This week on Family Fun Friday, I bring you to the ‘Past Forward’ Exhibition, held at Singapore National Library from now until 28 August 2015.
The exhibition is held at the foyer of National Library and open from 11am to 8pm daily during the exhibition period. Admission is FREE!
About the Past Forward Exhibition
A quick background about the exhibit, for your reading pleasure (okay, I admit, I am just lazy to summarize and type it out):
There are 3 parts to the Past Forward Exhibition: ‘The Little Red Brick’, ‘3D Printing Singapura Stories’ and ‘The Singapore March’. To be honest, I didn’t know this until I was there. I was actually there for the Lego exhibition.
Let me bring you through all 3 parts, focusing mostly on the Lego Exhibition ‘The Little Red Brick’, because that was my main purpose of visiting.
The Little Red Brick SG50 Lego Exhibition
There were apparently 50 showcases of people’s memories of Singapore, presented in the form of Lego models here. I didn’t count to check if there were really exactly 50. It was just… A LOT. So I am just going to show you a bit of teaser here, and you can hop down to National Library to view the rest for yourselves.
This goes waayyyy back in time, even before I was born. The only things I know about Samsui Women came from the drama 红头巾 (red headscarf).
These samsui women migrated from San Shui in China to Singapore to find work as construction workers, factory workers and domestic helpers. They were recognised from their red headscarves.
Another memory that went way back in time, Wayang shows were Chinese Opera Shows brought to Singapore by Chinese immigrants. And I was pretty tickled to notice in the exhibit that, while the adults enjoyed the Wayang show, kids were playing skipping by the side. Can my kids play skipping by the side while I watch my movie too please??
Retro Bus and Bus-Stop
Bringing back fond memories of the earlier generation of Singapore buses and bus stops, I am sure many of us whose first digit of our age starts with 3 or higher can identify with. And I love those little figurines wearing the SG50 shirts and waving the Singapore flags!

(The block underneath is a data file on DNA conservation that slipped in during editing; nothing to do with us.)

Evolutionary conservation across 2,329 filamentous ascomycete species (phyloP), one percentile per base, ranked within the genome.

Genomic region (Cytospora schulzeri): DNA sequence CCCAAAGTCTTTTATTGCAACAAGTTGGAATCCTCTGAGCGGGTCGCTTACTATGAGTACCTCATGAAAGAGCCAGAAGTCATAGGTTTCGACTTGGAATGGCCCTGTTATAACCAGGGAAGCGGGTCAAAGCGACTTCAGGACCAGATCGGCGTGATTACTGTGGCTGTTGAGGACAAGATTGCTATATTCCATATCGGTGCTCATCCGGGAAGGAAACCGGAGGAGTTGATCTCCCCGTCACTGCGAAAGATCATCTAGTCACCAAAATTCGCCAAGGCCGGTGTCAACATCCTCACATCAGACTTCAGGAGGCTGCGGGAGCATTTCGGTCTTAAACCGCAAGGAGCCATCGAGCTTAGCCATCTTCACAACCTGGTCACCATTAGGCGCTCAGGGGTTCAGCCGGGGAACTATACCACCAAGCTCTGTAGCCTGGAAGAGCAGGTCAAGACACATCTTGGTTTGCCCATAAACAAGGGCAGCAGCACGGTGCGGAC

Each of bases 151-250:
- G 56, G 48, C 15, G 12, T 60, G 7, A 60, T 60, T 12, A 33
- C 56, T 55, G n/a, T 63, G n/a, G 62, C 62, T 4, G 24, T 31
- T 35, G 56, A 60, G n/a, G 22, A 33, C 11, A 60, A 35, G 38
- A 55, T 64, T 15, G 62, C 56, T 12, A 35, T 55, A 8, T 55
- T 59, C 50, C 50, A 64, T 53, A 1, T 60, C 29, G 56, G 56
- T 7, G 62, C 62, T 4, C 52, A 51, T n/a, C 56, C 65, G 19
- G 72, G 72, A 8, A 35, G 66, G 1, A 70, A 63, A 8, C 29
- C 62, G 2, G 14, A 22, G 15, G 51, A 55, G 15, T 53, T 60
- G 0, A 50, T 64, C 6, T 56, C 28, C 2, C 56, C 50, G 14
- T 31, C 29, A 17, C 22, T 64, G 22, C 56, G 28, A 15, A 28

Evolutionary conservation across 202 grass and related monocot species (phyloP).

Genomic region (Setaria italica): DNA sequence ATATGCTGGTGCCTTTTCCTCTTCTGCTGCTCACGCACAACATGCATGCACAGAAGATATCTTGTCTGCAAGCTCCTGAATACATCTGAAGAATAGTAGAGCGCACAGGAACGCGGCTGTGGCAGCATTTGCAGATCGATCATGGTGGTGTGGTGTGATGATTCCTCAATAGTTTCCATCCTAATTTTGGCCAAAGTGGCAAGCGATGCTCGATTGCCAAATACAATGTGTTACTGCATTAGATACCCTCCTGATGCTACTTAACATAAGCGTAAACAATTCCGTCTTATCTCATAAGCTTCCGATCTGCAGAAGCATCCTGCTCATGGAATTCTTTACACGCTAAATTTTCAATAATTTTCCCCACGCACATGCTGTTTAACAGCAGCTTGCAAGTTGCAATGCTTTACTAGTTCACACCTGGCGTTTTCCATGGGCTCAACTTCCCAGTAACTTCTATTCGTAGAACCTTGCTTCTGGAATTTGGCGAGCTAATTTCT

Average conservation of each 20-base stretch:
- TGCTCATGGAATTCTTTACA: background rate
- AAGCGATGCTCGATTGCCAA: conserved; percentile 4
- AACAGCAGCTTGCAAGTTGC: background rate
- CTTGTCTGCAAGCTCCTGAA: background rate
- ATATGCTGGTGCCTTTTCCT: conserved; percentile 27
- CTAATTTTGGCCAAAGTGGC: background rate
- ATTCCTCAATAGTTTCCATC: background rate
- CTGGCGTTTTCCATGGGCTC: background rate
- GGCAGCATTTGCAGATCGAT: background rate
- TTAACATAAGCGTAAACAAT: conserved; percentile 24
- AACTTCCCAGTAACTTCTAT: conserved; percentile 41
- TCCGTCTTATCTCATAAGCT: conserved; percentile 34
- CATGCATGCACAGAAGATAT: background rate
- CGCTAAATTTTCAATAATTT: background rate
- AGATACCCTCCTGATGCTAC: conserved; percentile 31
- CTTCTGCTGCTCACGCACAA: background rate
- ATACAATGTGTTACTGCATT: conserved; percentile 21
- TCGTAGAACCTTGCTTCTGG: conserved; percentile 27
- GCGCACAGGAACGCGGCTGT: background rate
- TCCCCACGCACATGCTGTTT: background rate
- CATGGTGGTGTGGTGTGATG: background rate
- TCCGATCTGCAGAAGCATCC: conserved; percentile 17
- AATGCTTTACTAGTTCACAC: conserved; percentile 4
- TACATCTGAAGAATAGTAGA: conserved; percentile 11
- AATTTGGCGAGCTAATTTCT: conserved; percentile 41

I am really not sure since when, the dragon playground has become our uniquely Singapore icon. But it seriously is EVERYWHERE nowadays. I grew up with the Pelican. Because my parents told me the Dragon was dangerous, kids would get their heads stuck between the iron bars. So I was quite happy to see the Pelican playground here (albeit a little tiny). And here’s a photo of myself at a Pelican playground, just for kicks!
Toys of Yesteryears
Some more stuff for those of us from the orange bus-stop and heritage playground era, I’m sure these toys look a bit familiar?
Chinese Chess Set
And while the kids were playing with Astroboys and handheld games, the adults busied themsleves with Chinese Chess. Pretty sure the Chinese Chess sets that the old folks played weren’t this beautiful??
McDonalds’ Hello Kitty Craze
For something from a more recent memory, this was the time Singaporeans queued for long hours for the millennium Hello Kitty at McDonald’s. There were two fellas fighting at the corner in the Lego model. Did fights really break out then? I really cannot remember. I do remember that I collected the whole set. But I did not queue. My sister said I bribed my brother to go and queue for me. Something I conveniently forgot I did. :p
And even more recent, who could forget SARS, the pandemic that claimed 33 lives in Singapore in 2003. I liked the sense of humour of the fella who built this. Check out the horrified look of this guy about to get an injection from hell doctor.